Ask attendees to leave all electronics (cell phones, laptops) back in their office or cubicle, unless they need their computer or tablet to present.
8. Keep meetings short
Try to keep meetings to no more than 30 minutes. People have short attention spans. By keeping meetings to 30 minutes, you have a better chance of holding people’s attention.
Similarly, if possible, present “in 5-minute chunks,” says Kelly Bedrich, cofounder, Electricity Plans. “Otherwise call a meeting to address a single, specific problem.”
9. Be prepared
“Know the names (first and last) of those you’re meeting with, do some research on the topic you’re discussing (especially if you know it’s one that you’ll need to brainstorm ideas for) and be familiar with [the agenda and] timeline,” says Deborah Sweeney, CEO, MyCorporation.com.
10. Don't be a slide-reader (and bore attendees)
“One of my biggest pet peeves in meetings is when the host reads directly, verbatim, from the presentation they're sharing,” says Richard Heby, content manager, LiquidSpace. “The point of a meeting is to offer insight on a topic, not just share a document, spreadsheet or deck.
“When presenting, hold your audience's attention by offering information that they can't immediately grasp from the presentation,” he advises. “Show them something they're not seeing. Otherwise you're providing no added value beyond the document itself.” And you could have just sent them the presentation instead of forcing them to attend a meeting.
11. Don’t lecture
“If your meeting consists of one person talking, you’re not holding a meeting, you’re holding a lecture,” says Paquette. “Participation is what makes a meeting.” So encourage people to ask questions or share information.
12. Stay on topic
“A common mistake that meeting leaders make is being overly polite to attendees,” says Joos. “If the conversation is getting off topic, don’t be afraid to intervene and bring the conversation back to the outlined topics, and table any relevant points raised for a future discussion.”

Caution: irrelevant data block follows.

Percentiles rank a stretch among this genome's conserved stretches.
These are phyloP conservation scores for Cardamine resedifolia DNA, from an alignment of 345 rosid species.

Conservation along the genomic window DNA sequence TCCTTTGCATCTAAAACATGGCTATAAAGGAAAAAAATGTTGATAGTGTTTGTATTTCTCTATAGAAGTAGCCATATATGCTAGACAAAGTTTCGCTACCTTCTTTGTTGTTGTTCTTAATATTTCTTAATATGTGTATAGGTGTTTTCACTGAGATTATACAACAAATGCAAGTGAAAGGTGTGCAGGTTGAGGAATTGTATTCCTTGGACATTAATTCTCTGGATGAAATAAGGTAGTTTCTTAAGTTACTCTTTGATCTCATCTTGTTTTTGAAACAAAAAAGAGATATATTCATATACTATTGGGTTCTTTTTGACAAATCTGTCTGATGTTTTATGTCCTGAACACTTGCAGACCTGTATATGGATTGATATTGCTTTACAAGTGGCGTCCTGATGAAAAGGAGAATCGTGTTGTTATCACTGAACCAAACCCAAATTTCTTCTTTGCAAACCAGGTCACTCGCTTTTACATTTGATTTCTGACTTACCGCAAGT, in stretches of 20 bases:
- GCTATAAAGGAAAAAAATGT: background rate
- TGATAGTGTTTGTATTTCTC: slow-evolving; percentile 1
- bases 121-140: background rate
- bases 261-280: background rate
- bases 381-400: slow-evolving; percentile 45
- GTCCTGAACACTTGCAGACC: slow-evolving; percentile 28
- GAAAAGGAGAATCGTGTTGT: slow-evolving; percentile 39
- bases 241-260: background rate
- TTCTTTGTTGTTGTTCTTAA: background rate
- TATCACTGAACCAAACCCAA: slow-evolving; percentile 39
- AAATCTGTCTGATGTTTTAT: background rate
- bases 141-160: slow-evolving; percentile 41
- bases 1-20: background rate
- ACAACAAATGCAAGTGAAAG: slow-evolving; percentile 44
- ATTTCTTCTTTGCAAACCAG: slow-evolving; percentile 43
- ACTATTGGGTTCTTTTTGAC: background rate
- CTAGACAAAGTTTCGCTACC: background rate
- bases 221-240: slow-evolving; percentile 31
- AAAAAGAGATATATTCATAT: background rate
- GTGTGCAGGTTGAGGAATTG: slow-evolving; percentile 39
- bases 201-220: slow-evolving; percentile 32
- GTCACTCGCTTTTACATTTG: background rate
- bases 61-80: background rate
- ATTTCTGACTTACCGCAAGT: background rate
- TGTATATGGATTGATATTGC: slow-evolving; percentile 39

13. Don’t forget about virtual attendees
If you invite people to virtually attend your meeting, make sure the technology is in place for them to attend virtually (audio only or video) and then don’t forget about them.
“When you’re physically present in a meeting, you feel more included and more comfortable chiming in with your ideas and opinions,” notes Pat Harper, CTO, PGi. However, “when you’re attending a meeting virtually, the lack of physical presence makes it more difficult to participate in the discussion.”
Therefore, meeting leaders “should make a habit of verbally checking in with remote workers as important questions are raised or key discussion topics are introduced, [so] virtual meeting members feel included.”
14. Capture decisions, action items and next steps
“You may have had a wildly productive meeting, but if the decisions weren't captured, it could be as if [the meeting] never happened, says Leigh Espy, project/process advisor, FedEx. Therefore, it’s important to “capture action items and target dates [during the meeting], along with the next steps the group identified to keep the momentum and progress [going]. Documenting and sharing these with others helps with communication and accountability. It provides a historical record if needed by your team. And everyone knows what's expected next.”
15. Do a quick recap at the end
“Spend the last two minutes clearly covering action items: who will cover them and a target date for when they’ll be accomplished,” says Bedrich. This way people will leave the meeting with a sense of purpose.
Thank you to Jennifer Lonoff Schiff, of CIO for a great article – Click here to review original article.
Jose joined New Frontiers in 2000 working a variety of roles from recruitment consultant to in-house recruiter and staff trainer and now General Manager. Jose has a wealth of travel industry experience having worked in travel for 8 years prior to joining New Frontiers with roles in retail and for a tour operator.